Civil Air Patrol

14,000 Hours And Counting

95-year-old pilot still flying

By Donna Melton

 

George Dijeau sits behind the controls of a DC-4 during one of his stints as a commercial pilot.

Civil Air Patrol Col. George Dijeau appreciates the valor of C.B. Sullenburger, the US Airways pilot who heroically ditched his Airbus 320 in the Hudson River, saving all 155 passengers and crew.

“I’d like to shake his hand,” Dijeau said. Just like Sully Sullenburger, Dijeau kept his cool during a crash landing on water.

An engine fire forced Dijeau to land a DC-4 in the Pacific on his way from Oakland, Calif., to Honolulu.

It was 3:30 the morning of March 27, 1953, as Dijeau sailed the California Eastern cargo jet through three layers of clouds at a near stall, waiting to feel the first wave hit the tail of the plane so he could lower the nose. Two engines were out on the right side, and he was descending at 100 feet a minute. “That’s when I said my little prayer, ‘God help me.’ All four of us got out without a scratch,” he said. Dijeau and the crew drifted five miles away from the sinking plane, floating more than six hours before being rescued.

PILOT PUTS ON THE CAP UNIFORM AGAIN

This is a copy of one of Dijeau╩╝s first Civil Air Patrol identification cards.

That’s just one of many stories the Fremont, Calif., man can recall from his 14,000 hours in the air. At 94, he passed his physical to maintain his FAA license. He regularly takes his wife, Harriet, and another pilot friend to Napa Valley for lunch in a Cessna 172.

Dijeau is also active with Amelia Earhart Senior Squadron 188 at Oakland International Airport, where he was honored last year with his eagle insignia, making him a full colonel.

“It sure feels good to be back in the CAP uniform,” he said.

It was some 74 years ago that Dijeau, a 21-year-old journeyman electrician, and his first wife paid for a plane ride to see the Treasure Island Fair Grounds from the air.

“I got the bug then, and the next week we started flying,” he said. He got his private license in 1939.

He was president of the Civil Air Reserve, meeting in a hotel in Alameda, Calif., when he learned about the new Civil Air Patrol and joined.

Just before the Pearl Harbor bombing, Dijeau trained at Bishop, Calif., for his commercial and instructor license. When the Army Air Forces came looking for pilots, he was ready. During the war, his wife worked at Alameda Naval Air Station as a crane operator while he continued his training at King City, Calif. A back injury suffered while teaching cadets to perform slow rolls earned him a medical discharge from active duty.

Unable to fly for the Army Air Forces, he continued training for additional ratings. In Fort Worth, Texas, a classmate got him involved in the Corpus Christi CAP squadron, where he was hired to give pilots instrument training.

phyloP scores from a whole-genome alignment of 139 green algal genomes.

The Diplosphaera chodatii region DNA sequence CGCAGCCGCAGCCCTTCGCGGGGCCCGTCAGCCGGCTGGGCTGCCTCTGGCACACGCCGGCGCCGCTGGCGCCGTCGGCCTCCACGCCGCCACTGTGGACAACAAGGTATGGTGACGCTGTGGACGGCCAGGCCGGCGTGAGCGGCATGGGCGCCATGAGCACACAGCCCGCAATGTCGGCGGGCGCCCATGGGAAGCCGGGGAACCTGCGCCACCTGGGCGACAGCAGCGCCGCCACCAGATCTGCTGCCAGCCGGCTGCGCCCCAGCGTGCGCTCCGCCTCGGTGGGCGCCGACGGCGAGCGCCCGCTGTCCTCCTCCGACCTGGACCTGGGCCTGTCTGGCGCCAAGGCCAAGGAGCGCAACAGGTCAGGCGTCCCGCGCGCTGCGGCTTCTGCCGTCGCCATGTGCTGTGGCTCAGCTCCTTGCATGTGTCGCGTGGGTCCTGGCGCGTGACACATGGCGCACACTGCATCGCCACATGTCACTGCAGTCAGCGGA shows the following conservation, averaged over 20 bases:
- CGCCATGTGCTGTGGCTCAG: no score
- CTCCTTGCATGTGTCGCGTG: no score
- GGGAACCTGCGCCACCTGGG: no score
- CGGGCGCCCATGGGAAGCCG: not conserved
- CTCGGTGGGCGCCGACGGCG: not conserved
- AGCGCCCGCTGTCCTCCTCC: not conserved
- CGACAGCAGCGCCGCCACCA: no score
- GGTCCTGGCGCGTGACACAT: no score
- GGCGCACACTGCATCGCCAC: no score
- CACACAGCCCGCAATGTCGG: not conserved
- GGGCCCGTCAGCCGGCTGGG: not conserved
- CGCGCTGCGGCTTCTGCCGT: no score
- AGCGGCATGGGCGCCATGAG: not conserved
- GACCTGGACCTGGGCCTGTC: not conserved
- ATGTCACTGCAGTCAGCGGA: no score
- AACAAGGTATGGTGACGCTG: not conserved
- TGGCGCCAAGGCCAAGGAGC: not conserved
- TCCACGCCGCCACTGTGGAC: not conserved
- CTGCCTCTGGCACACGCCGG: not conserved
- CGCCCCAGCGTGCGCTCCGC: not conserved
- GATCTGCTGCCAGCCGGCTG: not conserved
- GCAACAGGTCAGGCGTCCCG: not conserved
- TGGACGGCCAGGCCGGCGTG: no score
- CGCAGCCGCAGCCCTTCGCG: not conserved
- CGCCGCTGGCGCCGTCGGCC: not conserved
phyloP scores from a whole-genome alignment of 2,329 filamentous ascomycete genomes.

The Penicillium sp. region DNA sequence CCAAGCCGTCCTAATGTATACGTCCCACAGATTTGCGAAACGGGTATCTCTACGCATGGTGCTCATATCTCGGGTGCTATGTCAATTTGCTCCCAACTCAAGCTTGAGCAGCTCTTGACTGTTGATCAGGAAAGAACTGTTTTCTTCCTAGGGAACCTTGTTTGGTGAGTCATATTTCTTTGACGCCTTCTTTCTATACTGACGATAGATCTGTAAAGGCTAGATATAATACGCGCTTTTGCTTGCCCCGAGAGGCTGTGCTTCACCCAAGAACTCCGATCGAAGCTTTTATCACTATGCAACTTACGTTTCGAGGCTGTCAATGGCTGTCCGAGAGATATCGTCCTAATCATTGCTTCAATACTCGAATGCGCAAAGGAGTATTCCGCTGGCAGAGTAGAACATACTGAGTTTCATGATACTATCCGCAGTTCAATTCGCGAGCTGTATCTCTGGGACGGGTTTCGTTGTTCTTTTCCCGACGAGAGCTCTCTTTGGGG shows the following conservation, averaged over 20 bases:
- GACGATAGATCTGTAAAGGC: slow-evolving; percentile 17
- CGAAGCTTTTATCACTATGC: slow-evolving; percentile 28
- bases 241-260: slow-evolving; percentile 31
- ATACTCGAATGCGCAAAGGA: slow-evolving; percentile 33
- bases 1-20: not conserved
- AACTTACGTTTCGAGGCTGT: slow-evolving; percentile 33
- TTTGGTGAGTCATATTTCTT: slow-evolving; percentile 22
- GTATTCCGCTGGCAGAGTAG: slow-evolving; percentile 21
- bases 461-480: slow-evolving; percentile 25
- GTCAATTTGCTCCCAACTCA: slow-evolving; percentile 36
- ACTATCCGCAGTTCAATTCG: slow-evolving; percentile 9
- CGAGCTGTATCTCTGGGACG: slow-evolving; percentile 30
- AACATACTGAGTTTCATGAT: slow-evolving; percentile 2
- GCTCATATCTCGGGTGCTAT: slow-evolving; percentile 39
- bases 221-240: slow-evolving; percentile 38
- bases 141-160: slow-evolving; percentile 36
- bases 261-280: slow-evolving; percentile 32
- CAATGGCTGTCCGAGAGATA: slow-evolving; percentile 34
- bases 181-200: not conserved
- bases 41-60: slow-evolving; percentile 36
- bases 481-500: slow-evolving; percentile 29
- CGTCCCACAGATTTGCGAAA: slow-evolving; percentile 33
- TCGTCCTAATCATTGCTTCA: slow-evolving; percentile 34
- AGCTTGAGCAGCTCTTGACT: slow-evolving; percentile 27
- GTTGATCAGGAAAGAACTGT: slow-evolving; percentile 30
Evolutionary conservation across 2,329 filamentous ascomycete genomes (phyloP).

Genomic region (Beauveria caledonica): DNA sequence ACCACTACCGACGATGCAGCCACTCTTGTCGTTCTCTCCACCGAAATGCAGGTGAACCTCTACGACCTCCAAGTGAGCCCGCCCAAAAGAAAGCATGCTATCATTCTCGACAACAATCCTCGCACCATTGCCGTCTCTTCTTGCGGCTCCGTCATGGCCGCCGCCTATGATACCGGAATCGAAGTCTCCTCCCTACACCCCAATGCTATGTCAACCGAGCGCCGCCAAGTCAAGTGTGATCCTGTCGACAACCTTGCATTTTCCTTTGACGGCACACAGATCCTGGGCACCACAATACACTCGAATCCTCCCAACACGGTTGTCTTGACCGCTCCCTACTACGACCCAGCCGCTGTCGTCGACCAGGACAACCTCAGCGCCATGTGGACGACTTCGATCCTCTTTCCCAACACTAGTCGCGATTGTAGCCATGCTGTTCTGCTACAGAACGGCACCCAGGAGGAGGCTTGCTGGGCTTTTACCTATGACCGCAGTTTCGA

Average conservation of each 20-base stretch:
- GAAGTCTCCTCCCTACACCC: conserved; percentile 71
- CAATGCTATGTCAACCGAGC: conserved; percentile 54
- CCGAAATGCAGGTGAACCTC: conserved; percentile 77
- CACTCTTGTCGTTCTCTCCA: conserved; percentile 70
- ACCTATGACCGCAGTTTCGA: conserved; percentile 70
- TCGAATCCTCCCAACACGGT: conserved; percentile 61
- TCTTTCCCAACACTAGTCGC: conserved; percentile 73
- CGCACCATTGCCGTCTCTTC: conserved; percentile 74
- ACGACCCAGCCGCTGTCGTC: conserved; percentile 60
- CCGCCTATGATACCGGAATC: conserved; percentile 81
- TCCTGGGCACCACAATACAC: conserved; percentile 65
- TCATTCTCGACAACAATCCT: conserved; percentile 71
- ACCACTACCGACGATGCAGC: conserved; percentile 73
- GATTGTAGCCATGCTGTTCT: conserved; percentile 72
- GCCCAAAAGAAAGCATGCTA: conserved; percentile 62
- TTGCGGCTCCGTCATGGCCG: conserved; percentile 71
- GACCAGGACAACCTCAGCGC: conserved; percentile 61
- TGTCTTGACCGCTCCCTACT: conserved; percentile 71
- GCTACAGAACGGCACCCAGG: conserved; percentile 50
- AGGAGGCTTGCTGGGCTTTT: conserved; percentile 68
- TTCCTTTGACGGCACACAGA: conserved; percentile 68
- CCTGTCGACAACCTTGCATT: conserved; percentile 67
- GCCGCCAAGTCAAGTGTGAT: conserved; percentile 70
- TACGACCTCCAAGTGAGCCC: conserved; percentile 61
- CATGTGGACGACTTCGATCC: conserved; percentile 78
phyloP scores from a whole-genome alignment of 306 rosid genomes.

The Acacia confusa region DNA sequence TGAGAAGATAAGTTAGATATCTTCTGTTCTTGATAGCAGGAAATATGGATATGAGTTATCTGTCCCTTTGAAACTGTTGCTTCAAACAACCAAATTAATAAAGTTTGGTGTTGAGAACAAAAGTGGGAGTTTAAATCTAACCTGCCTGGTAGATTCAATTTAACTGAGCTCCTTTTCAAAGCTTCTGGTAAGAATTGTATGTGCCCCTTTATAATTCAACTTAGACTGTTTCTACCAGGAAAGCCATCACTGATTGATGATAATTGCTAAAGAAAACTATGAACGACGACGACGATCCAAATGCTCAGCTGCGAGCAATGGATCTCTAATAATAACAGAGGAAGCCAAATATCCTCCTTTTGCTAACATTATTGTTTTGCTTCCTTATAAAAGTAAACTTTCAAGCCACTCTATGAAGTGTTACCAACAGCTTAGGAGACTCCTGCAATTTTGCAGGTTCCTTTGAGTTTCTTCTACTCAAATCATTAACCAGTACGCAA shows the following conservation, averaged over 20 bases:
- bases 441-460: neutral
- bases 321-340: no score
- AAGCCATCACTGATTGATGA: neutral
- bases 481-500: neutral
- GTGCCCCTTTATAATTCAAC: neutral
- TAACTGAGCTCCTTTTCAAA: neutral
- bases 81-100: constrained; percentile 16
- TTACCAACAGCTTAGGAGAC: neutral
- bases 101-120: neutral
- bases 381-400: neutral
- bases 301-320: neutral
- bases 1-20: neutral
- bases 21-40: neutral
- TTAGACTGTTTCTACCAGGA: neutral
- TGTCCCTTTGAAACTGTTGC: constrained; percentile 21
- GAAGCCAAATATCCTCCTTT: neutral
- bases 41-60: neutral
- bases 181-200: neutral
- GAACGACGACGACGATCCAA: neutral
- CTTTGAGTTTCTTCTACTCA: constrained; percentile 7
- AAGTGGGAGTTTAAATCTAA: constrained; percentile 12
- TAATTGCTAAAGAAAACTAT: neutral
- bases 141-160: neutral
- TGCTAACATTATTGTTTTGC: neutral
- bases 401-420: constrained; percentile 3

HE SCANNED THE SEAS FOR GERMAN SUBS

For an extra $8-a-day incentive, Dijeau flew a CAP single-engine plane with a 25-pound bomb over the Caribbean and the Gulf of Mexico looking for German submarines.

“I never had to drop one,” he said.

His squadron transferred to San Jose, Calif., where he flew a few more missions before receiving an honorable discharge from CAP in 1944 so he could work for Western Airlines. He flew for about a year before he was asked to resign to make room for aviators returning from the European front at the end of the war.

After just a few weeks back at work as an electrician, he was offered a pilot’s job at Trans Ocean Airlines.

Dijeau flew when he could and worked as an electrician the rest of the time. Even after retirement, he couldn’t keep his feet on the ground, though now he just takes to the air for fun.

“You can take the man out of aviation, but you can’t take the aviation out of the man,” he said.

STILL FLYING AFTER ALL THESE YEARS

George and Harriet Dijeau belong to Amelia Earhart Senior Squadron 188.

Dijeau surprises people when they learn he still flies at 95. He doesn’t understand their shock, since he also drives a 36-foot motor home on his road trips with Harriet.

The newlyweds, who had been friends for 40 years, joined the Amelia Earhart Senior Squadron together in 2008.

Retired Air Force Maj. Keith Raley remembers meeting Dijeau in the parking lot of the squadron’s headquarters and speaks reverently about the senior member’s contributions.

Maj. Juan Tinnirello

 

“Mr. Dijeau was not just a CAP pilot, but a CAP instructor pilot,” he said. “If not for his contribution in training and qualifying CAP pilots during the early days of 1942, there may not have been a viable and successful Coastal Patrol capability in the Gulf of Mexico and Texas Coast.” Raley said Dijeau’s dedication and loyalty to Civil Air Patrol is timeless. “Those who have a strong public service spirit have it all their lives, no matter what age,” he said.

Maj. Juan Tinnirello met Dijeau at a squadron meeting. “The biggest impact George made on me is his willingness to continue serving CAP in whatever way he can,” Tinnirello said. “He is an exemplary model for the cadets and the senior members as well.”

 

 

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© 2018 Civil Air Patrol National Headquarters. All rights reserved.